Weighing less than a bag of sugar, koala joey Dhara is having a check-up.
She and her injured mother were rescued from a Sydney roadside a month ago.
Gently, the vet examines her teeth and eyes. As he lifts her to check her legs and stomach, Dhara chirps briefly.
“She looks great,” says David Phalen, professor of wildlife, health and conservation at Sydney University, before he returns her to her enclosure.
She’s still small enough to try to wriggle inside her mum’s pouch, disappearing into a mass of the soft grey fur.
The pair are some of hundreds of injured koalas tended to by Australia’s largest wildlife rescue organisation, WIRES.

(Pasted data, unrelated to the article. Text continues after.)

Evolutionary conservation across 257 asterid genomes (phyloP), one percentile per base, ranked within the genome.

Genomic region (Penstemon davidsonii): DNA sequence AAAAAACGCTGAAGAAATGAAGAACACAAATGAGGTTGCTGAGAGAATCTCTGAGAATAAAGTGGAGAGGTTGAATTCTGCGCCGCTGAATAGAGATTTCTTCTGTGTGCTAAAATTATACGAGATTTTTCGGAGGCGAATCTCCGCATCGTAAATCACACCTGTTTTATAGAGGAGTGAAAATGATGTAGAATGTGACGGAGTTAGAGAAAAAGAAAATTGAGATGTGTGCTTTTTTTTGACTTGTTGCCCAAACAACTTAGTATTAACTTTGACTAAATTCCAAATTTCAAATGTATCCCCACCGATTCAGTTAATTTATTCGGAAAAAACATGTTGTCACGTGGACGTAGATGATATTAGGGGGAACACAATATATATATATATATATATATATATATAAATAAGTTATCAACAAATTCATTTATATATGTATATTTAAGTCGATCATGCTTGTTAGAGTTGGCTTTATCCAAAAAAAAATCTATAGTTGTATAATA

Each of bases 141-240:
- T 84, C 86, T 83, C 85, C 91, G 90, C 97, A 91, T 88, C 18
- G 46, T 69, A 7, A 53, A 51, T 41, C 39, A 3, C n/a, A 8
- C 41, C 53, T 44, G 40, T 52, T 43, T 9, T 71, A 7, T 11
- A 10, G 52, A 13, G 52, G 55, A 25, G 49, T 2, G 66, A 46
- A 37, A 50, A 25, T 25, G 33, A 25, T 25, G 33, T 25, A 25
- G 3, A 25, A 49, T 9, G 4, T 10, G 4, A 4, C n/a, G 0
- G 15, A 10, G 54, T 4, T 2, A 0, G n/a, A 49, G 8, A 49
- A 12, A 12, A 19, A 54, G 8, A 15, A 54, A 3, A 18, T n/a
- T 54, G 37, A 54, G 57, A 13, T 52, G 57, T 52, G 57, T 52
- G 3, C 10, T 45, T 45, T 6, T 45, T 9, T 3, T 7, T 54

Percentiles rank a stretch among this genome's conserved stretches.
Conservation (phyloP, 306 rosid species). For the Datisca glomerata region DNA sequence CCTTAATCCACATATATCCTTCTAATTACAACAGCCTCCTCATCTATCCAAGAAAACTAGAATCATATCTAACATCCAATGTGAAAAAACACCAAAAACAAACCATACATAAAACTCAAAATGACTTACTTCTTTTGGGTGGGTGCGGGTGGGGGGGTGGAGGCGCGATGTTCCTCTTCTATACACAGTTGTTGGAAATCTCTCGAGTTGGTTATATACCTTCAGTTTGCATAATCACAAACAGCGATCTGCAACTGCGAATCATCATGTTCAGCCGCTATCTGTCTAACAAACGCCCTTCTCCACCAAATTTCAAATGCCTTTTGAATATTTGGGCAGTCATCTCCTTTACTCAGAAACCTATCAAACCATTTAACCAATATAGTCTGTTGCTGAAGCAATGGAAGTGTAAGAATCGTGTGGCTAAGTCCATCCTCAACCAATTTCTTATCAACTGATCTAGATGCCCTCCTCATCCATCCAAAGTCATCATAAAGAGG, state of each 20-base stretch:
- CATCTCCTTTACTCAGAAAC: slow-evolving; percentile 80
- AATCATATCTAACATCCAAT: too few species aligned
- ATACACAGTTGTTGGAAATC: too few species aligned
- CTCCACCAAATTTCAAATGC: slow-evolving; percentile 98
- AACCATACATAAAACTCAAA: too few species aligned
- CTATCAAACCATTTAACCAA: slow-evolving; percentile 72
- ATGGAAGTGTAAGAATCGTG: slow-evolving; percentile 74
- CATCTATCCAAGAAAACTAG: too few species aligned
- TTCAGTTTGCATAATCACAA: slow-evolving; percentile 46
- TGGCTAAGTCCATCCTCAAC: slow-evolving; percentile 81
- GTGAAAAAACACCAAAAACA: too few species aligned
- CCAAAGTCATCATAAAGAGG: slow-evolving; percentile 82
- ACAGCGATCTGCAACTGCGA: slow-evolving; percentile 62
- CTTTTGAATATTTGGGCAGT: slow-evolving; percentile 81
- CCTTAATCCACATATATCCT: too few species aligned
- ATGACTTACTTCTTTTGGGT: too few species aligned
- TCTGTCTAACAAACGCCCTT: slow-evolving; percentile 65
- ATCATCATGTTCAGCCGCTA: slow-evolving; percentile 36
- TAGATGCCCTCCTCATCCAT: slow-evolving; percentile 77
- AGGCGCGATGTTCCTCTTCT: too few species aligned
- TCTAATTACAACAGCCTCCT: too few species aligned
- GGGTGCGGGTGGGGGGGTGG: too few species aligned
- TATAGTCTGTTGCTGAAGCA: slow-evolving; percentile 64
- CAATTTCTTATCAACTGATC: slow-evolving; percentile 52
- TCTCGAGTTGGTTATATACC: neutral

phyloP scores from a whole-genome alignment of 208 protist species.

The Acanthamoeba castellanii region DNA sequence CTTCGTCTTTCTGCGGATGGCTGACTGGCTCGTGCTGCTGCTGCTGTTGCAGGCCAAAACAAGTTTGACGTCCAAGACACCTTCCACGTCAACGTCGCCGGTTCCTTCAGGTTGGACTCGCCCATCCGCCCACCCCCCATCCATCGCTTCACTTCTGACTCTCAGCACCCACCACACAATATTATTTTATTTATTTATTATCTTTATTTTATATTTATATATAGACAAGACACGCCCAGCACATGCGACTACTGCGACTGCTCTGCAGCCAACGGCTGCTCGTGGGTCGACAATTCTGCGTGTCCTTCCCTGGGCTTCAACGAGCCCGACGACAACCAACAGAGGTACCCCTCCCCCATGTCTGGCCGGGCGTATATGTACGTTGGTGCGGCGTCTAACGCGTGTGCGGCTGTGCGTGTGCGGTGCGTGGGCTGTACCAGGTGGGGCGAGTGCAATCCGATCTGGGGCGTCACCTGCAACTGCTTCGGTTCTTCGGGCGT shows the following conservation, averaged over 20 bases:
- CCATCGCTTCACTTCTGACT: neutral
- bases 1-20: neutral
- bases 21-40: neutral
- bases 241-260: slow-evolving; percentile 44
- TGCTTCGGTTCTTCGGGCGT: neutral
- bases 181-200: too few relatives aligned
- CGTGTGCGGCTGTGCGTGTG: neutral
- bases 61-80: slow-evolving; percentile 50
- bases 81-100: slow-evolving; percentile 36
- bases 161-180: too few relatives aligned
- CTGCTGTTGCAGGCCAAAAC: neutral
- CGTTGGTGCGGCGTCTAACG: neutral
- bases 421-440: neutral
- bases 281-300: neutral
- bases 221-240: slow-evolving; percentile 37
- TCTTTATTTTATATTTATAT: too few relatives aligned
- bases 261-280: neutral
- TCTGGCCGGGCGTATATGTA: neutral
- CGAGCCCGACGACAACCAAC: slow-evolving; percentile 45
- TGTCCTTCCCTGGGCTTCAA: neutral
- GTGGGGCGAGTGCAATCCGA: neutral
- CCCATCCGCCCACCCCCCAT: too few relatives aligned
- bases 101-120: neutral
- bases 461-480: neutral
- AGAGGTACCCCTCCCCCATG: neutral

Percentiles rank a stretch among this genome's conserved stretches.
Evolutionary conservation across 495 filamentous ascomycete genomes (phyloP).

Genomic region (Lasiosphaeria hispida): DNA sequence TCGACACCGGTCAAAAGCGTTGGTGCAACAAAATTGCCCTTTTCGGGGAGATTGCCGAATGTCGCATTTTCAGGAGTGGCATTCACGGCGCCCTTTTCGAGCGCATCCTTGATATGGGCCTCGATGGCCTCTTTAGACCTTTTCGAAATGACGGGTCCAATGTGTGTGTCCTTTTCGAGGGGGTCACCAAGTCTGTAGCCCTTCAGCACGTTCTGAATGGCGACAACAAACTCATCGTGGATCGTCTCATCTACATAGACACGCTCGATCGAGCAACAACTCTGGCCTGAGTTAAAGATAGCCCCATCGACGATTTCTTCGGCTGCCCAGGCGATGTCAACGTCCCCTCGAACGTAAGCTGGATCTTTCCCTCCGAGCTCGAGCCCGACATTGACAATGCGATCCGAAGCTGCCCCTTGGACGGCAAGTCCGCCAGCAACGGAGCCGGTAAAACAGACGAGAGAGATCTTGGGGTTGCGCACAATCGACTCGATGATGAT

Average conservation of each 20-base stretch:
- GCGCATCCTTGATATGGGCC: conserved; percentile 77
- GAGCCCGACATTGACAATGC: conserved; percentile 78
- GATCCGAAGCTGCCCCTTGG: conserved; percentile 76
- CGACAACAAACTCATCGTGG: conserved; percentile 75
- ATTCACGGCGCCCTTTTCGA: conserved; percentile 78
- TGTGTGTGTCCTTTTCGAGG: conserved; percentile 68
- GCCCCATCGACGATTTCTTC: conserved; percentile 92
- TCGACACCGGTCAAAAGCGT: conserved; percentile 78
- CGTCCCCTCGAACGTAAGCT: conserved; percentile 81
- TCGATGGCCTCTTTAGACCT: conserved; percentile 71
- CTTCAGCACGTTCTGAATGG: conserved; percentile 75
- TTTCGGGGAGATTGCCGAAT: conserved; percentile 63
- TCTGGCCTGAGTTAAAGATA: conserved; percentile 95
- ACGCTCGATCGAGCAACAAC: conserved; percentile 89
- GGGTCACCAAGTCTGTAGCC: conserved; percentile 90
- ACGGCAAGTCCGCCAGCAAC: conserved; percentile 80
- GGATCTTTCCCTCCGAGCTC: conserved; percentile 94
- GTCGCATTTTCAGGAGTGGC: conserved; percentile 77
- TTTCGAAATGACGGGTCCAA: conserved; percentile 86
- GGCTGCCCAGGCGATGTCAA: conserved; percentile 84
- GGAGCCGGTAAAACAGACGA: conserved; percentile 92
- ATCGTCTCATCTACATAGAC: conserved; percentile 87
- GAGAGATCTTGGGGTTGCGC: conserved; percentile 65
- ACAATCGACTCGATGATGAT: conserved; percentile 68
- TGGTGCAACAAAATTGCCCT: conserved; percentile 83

According to figures from the group, koala call-outs in New South Wales rose by 47% between 2017 and 2020.
Now, climate change and rapid urbanisation are putting the whole species under threat in the state.
“This is unprecedented. We’re in tipping point times right now,” Prof Phalen says, “They say ‘death by a thousand cuts’ and…